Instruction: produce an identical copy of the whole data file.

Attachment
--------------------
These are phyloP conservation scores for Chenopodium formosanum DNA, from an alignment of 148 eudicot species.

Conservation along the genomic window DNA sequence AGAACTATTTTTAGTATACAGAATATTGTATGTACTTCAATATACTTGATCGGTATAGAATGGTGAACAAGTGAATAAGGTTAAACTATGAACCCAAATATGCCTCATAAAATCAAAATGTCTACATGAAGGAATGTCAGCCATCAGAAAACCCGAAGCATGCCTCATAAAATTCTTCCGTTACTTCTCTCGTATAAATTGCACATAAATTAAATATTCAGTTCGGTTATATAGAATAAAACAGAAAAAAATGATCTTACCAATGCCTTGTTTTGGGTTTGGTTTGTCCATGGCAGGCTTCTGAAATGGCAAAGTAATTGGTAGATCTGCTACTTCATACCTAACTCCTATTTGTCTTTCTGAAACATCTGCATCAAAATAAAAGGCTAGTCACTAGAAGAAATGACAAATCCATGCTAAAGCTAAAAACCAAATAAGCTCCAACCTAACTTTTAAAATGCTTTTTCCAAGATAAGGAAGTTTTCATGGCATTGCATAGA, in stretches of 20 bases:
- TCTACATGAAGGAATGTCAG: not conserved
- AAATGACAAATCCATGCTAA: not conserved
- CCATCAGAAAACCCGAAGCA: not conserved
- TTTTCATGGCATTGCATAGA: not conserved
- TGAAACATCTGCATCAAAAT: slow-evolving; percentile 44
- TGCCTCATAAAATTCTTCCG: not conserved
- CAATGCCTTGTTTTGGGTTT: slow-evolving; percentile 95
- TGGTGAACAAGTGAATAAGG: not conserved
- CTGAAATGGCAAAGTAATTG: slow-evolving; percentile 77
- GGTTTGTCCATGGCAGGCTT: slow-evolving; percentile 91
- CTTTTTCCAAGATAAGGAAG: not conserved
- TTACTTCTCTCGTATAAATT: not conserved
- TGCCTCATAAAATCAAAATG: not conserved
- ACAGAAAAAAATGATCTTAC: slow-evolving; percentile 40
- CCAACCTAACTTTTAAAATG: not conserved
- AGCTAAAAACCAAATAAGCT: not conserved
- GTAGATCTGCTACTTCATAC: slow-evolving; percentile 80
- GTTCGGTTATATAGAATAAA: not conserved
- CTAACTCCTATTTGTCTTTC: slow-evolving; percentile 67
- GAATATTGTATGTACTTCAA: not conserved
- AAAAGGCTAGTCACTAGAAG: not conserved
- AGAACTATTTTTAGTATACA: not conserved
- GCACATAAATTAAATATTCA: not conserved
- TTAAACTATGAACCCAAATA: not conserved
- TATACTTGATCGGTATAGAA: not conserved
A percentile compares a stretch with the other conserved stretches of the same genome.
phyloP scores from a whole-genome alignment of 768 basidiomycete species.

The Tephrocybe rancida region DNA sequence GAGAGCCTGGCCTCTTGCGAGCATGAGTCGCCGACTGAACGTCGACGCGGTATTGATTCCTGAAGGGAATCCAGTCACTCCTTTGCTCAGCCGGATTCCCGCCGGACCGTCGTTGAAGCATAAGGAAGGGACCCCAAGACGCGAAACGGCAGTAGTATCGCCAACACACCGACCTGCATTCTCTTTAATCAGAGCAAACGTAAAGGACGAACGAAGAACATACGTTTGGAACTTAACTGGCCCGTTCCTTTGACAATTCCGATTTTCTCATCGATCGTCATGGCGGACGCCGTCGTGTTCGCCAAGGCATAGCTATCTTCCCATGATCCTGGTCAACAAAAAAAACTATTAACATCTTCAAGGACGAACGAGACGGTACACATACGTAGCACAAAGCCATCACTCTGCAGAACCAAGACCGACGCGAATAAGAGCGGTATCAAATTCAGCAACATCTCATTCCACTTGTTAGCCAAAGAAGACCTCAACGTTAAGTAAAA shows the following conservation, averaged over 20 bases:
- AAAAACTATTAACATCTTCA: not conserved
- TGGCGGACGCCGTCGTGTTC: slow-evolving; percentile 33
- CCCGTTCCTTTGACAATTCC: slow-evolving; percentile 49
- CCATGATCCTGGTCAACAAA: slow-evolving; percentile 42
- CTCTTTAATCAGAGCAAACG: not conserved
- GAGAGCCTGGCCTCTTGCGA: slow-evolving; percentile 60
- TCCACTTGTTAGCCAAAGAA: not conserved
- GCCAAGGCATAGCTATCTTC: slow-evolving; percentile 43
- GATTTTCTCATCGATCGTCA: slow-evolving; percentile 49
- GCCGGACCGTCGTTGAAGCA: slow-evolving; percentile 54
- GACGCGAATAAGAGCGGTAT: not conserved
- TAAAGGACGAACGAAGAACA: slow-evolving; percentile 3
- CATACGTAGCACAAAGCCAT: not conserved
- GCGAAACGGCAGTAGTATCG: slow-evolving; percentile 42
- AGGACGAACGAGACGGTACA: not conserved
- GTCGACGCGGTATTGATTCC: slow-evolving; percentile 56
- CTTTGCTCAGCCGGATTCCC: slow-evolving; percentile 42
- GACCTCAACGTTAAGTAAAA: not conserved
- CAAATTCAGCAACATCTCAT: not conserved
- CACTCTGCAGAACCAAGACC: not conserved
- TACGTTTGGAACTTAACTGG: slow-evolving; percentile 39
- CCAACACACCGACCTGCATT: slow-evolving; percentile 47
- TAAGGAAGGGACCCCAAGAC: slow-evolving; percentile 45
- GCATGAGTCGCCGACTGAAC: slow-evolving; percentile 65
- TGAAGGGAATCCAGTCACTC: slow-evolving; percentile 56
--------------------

These are phyloP conservation scores for Chenopodium formosanum DNA, from an alignment of 148 eudicot species.

Conservation along the genomic window DNA sequence AGAACTATTTTTAGTATACAGAATATTGTATGTACTTCAATATACTTGATCGGTATAGAATGGTGAACAAGTGAATAAGGTTAAACTATGAACCCAAATATGCCTCATAAAATCAAAATGTCTACATGAAGGAATGTCAGCCATCAGAAAACCCGAAGCATGCCTCATAAAATTCTTCCGTTACTTCTCTCGTATAAATTGCACATAAATTAAATATTCAGTTCGGTTATATAGAATAAAACAGAAAAAAATGATCTTACCAATGCCTTGTTTTGGGTTTGGTTTGTCCATGGCAGGCTTCTGAAATGGCAAAGTAATTGGTAGATCTGCTACTTCATACCTAACTCCTATTTGTCTTTCTGAAACATCTGCATCAAAATAAAAGGCTAGTCACTAGAAGAAATGACAAATCCATGCTAAAGCTAAAAACCAAATAAGCTCCAACCTAACTTTTAAAATGCTTTTTCCAAGATAAGGAAGTTTTCATGGCATTGCATAGA, in stretches of 20 bases:
- TCTACATGAAGGAATGTCAG: not conserved
- AAATGACAAATCCATGCTAA: not conserved
- CCATCAGAAAACCCGAAGCA: not conserved
- TTTTCATGGCATTGCATAGA: not conserved
- TGAAACATCTGCATCAAAAT: slow-evolving; percentile 44
- TGCCTCATAAAATTCTTCCG: not conserved
- CAATGCCTTGTTTTGGGTTT: slow-evolving; percentile 95
- TGGTGAACAAGTGAATAAGG: not conserved
- CTGAAATGGCAAAGTAATTG: slow-evolving; percentile 77
- GGTTTGTCCATGGCAGGCTT: slow-evolving; percentile 91
- CTTTTTCCAAGATAAGGAAG: not conserved
- TTACTTCTCTCGTATAAATT: not conserved
- TGCCTCATAAAATCAAAATG: not conserved
- ACAGAAAAAAATGATCTTAC: slow-evolving; percentile 40
- CCAACCTAACTTTTAAAATG: not conserved
- AGCTAAAAACCAAATAAGCT: not conserved
- GTAGATCTGCTACTTCATAC: slow-evolving; percentile 80
- GTTCGGTTATATAGAATAAA: not conserved
- CTAACTCCTATTTGTCTTTC: slow-evolving; percentile 67
- GAATATTGTATGTACTTCAA: not conserved
- AAAAGGCTAGTCACTAGAAG: not conserved
- AGAACTATTTTTAGTATACA: not conserved
- GCACATAAATTAAATATTCA: not conserved
- TTAAACTATGAACCCAAATA: not conserved
- TATACTTGATCGGTATAGAA: not conserved
A percentile compares a stretch with the other conserved stretches of the same genome.
phyloP scores from a whole-genome alignment of 768 basidiomycete species.

The Tephrocybe rancida region DNA sequence GAGAGCCTGGCCTCTTGCGAGCATGAGTCGCCGACTGAACGTCGACGCGGTATTGATTCCTGAAGGGAATCCAGTCACTCCTTTGCTCAGCCGGATTCCCGCCGGACCGTCGTTGAAGCATAAGGAAGGGACCCCAAGACGCGAAACGGCAGTAGTATCGCCAACACACCGACCTGCATTCTCTTTAATCAGAGCAAACGTAAAGGACGAACGAAGAACATACGTTTGGAACTTAACTGGCCCGTTCCTTTGACAATTCCGATTTTCTCATCGATCGTCATGGCGGACGCCGTCGTGTTCGCCAAGGCATAGCTATCTTCCCATGATCCTGGTCAACAAAAAAAACTATTAACATCTTCAAGGACGAACGAGACGGTACACATACGTAGCACAAAGCCATCACTCTGCAGAACCAAGACCGACGCGAATAAGAGCGGTATCAAATTCAGCAACATCTCATTCCACTTGTTAGCCAAAGAAGACCTCAACGTTAAGTAAAA shows the following conservation, averaged over 20 bases:
- AAAAACTATTAACATCTTCA: not conserved
- TGGCGGACGCCGTCGTGTTC: slow-evolving; percentile 33
- CCCGTTCCTTTGACAATTCC: slow-evolving; percentile 49
- CCATGATCCTGGTCAACAAA: slow-evolving; percentile 42
- CTCTTTAATCAGAGCAAACG: not conserved
- GAGAGCCTGGCCTCTTGCGA: slow-evolving; percentile 60
- TCCACTTGTTAGCCAAAGAA: not conserved
- GCCAAGGCATAGCTATCTTC: slow-evolving; percentile 43
- GATTTTCTCATCGATCGTCA: slow-evolving; percentile 49
- GCCGGACCGTCGTTGAAGCA: slow-evolving; percentile 54
- GACGCGAATAAGAGCGGTAT: not conserved
- TAAAGGACGAACGAAGAACA: slow-evolving; percentile 3
- CATACGTAGCACAAAGCCAT: not conserved
- GCGAAACGGCAGTAGTATCG: slow-evolving; percentile 42
- AGGACGAACGAGACGGTACA: not conserved
- GTCGACGCGGTATTGATTCC: slow-evolving; percentile 56
- CTTTGCTCAGCCGGATTCCC: slow-evolving; percentile 42
- GACCTCAACGTTAAGTAAAA: not conserved
- CAAATTCAGCAACATCTCAT: not conserved
- CACTCTGCAGAACCAAGACC: not conserved
- TACGTTTGGAACTTAACTGG: slow-evolving; percentile 39
- CCAACACACCGACCTGCATT: slow-evolving; percentile 47
- TAAGGAAGGGACCCCAAGAC: slow-evolving; percentile 45
- GCATGAGTCGCCGACTGAAC: slow-evolving; percentile 65
- TGAAGGGAATCCAGTCACTC: slow-evolving; percentile 56